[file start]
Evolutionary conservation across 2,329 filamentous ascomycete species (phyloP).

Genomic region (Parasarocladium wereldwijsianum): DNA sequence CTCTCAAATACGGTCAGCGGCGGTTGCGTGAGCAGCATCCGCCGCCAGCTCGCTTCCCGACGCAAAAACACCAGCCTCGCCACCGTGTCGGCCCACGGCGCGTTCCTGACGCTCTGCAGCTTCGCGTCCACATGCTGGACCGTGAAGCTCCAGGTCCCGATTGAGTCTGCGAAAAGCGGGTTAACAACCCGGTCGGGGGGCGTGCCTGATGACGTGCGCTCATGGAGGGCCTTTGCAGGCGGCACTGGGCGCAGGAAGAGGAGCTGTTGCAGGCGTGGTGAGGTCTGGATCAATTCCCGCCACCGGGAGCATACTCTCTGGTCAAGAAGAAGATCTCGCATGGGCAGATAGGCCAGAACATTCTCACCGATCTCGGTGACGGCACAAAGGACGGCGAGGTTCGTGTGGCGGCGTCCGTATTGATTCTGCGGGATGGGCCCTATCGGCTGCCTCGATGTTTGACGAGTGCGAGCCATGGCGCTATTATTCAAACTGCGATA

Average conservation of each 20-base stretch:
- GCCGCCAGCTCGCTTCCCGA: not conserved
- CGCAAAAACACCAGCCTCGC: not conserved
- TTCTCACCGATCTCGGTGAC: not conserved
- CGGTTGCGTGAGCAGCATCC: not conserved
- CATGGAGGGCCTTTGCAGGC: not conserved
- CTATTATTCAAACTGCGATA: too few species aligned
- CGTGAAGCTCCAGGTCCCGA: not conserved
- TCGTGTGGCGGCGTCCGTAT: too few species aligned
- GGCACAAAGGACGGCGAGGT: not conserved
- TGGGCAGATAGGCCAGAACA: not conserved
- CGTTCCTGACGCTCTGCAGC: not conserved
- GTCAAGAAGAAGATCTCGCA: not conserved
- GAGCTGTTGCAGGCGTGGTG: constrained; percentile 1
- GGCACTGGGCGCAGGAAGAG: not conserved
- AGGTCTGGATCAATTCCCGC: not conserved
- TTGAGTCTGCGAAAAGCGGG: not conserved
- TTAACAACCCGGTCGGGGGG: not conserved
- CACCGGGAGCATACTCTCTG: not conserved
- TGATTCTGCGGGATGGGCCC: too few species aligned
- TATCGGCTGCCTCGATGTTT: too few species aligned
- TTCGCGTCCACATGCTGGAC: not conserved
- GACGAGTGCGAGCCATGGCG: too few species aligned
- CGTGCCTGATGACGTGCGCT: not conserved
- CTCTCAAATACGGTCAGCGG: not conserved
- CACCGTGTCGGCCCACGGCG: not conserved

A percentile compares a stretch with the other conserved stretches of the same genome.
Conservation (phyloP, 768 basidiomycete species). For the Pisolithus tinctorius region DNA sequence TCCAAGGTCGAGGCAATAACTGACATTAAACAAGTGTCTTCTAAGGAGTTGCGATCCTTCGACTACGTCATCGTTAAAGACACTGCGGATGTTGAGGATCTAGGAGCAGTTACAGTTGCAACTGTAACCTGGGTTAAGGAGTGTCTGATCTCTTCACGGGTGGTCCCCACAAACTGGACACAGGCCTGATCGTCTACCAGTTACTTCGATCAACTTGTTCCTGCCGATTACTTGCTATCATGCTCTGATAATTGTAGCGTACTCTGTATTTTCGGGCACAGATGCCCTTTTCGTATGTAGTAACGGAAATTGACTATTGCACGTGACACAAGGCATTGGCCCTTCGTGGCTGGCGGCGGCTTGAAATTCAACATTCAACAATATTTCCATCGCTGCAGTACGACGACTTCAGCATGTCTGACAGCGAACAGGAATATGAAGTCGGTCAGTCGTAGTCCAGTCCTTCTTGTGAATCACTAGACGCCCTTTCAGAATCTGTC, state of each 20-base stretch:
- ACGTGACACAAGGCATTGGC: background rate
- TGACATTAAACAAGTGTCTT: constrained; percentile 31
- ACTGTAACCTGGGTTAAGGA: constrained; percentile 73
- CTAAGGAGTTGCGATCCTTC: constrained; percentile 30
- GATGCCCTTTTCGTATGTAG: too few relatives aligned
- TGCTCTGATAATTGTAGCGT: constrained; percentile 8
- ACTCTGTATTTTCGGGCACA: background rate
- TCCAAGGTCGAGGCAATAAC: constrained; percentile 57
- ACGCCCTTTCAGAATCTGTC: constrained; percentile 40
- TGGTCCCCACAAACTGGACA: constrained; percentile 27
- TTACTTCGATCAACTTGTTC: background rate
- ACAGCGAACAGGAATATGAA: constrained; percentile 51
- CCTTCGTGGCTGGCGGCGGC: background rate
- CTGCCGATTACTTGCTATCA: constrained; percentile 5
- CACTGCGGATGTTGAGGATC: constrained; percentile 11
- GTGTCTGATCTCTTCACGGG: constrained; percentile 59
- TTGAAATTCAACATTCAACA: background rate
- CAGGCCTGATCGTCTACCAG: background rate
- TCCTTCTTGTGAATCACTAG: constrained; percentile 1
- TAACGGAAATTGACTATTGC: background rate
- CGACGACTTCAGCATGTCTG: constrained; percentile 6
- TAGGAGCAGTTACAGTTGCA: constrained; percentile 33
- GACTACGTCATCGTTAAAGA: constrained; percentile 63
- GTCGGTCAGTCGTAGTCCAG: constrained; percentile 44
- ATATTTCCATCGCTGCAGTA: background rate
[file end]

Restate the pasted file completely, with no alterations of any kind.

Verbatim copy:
Evolutionary conservation across 2,329 filamentous ascomycete species (phyloP).

Genomic region (Parasarocladium wereldwijsianum): DNA sequence CTCTCAAATACGGTCAGCGGCGGTTGCGTGAGCAGCATCCGCCGCCAGCTCGCTTCCCGACGCAAAAACACCAGCCTCGCCACCGTGTCGGCCCACGGCGCGTTCCTGACGCTCTGCAGCTTCGCGTCCACATGCTGGACCGTGAAGCTCCAGGTCCCGATTGAGTCTGCGAAAAGCGGGTTAACAACCCGGTCGGGGGGCGTGCCTGATGACGTGCGCTCATGGAGGGCCTTTGCAGGCGGCACTGGGCGCAGGAAGAGGAGCTGTTGCAGGCGTGGTGAGGTCTGGATCAATTCCCGCCACCGGGAGCATACTCTCTGGTCAAGAAGAAGATCTCGCATGGGCAGATAGGCCAGAACATTCTCACCGATCTCGGTGACGGCACAAAGGACGGCGAGGTTCGTGTGGCGGCGTCCGTATTGATTCTGCGGGATGGGCCCTATCGGCTGCCTCGATGTTTGACGAGTGCGAGCCATGGCGCTATTATTCAAACTGCGATA

Average conservation of each 20-base stretch:
- GCCGCCAGCTCGCTTCCCGA: not conserved
- CGCAAAAACACCAGCCTCGC: not conserved
- TTCTCACCGATCTCGGTGAC: not conserved
- CGGTTGCGTGAGCAGCATCC: not conserved
- CATGGAGGGCCTTTGCAGGC: not conserved
- CTATTATTCAAACTGCGATA: too few species aligned
- CGTGAAGCTCCAGGTCCCGA: not conserved
- TCGTGTGGCGGCGTCCGTAT: too few species aligned
- GGCACAAAGGACGGCGAGGT: not conserved
- TGGGCAGATAGGCCAGAACA: not conserved
- CGTTCCTGACGCTCTGCAGC: not conserved
- GTCAAGAAGAAGATCTCGCA: not conserved
- GAGCTGTTGCAGGCGTGGTG: constrained; percentile 1
- GGCACTGGGCGCAGGAAGAG: not conserved
- AGGTCTGGATCAATTCCCGC: not conserved
- TTGAGTCTGCGAAAAGCGGG: not conserved
- TTAACAACCCGGTCGGGGGG: not conserved
- CACCGGGAGCATACTCTCTG: not conserved
- TGATTCTGCGGGATGGGCCC: too few species aligned
- TATCGGCTGCCTCGATGTTT: too few species aligned
- TTCGCGTCCACATGCTGGAC: not conserved
- GACGAGTGCGAGCCATGGCG: too few species aligned
- CGTGCCTGATGACGTGCGCT: not conserved
- CTCTCAAATACGGTCAGCGG: not conserved
- CACCGTGTCGGCCCACGGCG: not conserved

A percentile compares a stretch with the other conserved stretches of the same genome.
Conservation (phyloP, 768 basidiomycete species). For the Pisolithus tinctorius region DNA sequence TCCAAGGTCGAGGCAATAACTGACATTAAACAAGTGTCTTCTAAGGAGTTGCGATCCTTCGACTACGTCATCGTTAAAGACACTGCGGATGTTGAGGATCTAGGAGCAGTTACAGTTGCAACTGTAACCTGGGTTAAGGAGTGTCTGATCTCTTCACGGGTGGTCCCCACAAACTGGACACAGGCCTGATCGTCTACCAGTTACTTCGATCAACTTGTTCCTGCCGATTACTTGCTATCATGCTCTGATAATTGTAGCGTACTCTGTATTTTCGGGCACAGATGCCCTTTTCGTATGTAGTAACGGAAATTGACTATTGCACGTGACACAAGGCATTGGCCCTTCGTGGCTGGCGGCGGCTTGAAATTCAACATTCAACAATATTTCCATCGCTGCAGTACGACGACTTCAGCATGTCTGACAGCGAACAGGAATATGAAGTCGGTCAGTCGTAGTCCAGTCCTTCTTGTGAATCACTAGACGCCCTTTCAGAATCTGTC, state of each 20-base stretch:
- ACGTGACACAAGGCATTGGC: background rate
- TGACATTAAACAAGTGTCTT: constrained; percentile 31
- ACTGTAACCTGGGTTAAGGA: constrained; percentile 73
- CTAAGGAGTTGCGATCCTTC: constrained; percentile 30
- GATGCCCTTTTCGTATGTAG: too few relatives aligned
- TGCTCTGATAATTGTAGCGT: constrained; percentile 8
- ACTCTGTATTTTCGGGCACA: background rate
- TCCAAGGTCGAGGCAATAAC: constrained; percentile 57
- ACGCCCTTTCAGAATCTGTC: constrained; percentile 40
- TGGTCCCCACAAACTGGACA: constrained; percentile 27
- TTACTTCGATCAACTTGTTC: background rate
- ACAGCGAACAGGAATATGAA: constrained; percentile 51
- CCTTCGTGGCTGGCGGCGGC: background rate
- CTGCCGATTACTTGCTATCA: constrained; percentile 5
- CACTGCGGATGTTGAGGATC: constrained; percentile 11
- GTGTCTGATCTCTTCACGGG: constrained; percentile 59
- TTGAAATTCAACATTCAACA: background rate
- CAGGCCTGATCGTCTACCAG: background rate
- TCCTTCTTGTGAATCACTAG: constrained; percentile 1
- TAACGGAAATTGACTATTGC: background rate
- CGACGACTTCAGCATGTCTG: constrained; percentile 6
- TAGGAGCAGTTACAGTTGCA: constrained; percentile 33
- GACTACGTCATCGTTAAAGA: constrained; percentile 63
- GTCGGTCAGTCGTAGTCCAG: constrained; percentile 44
- ATATTTCCATCGCTGCAGTA: background rate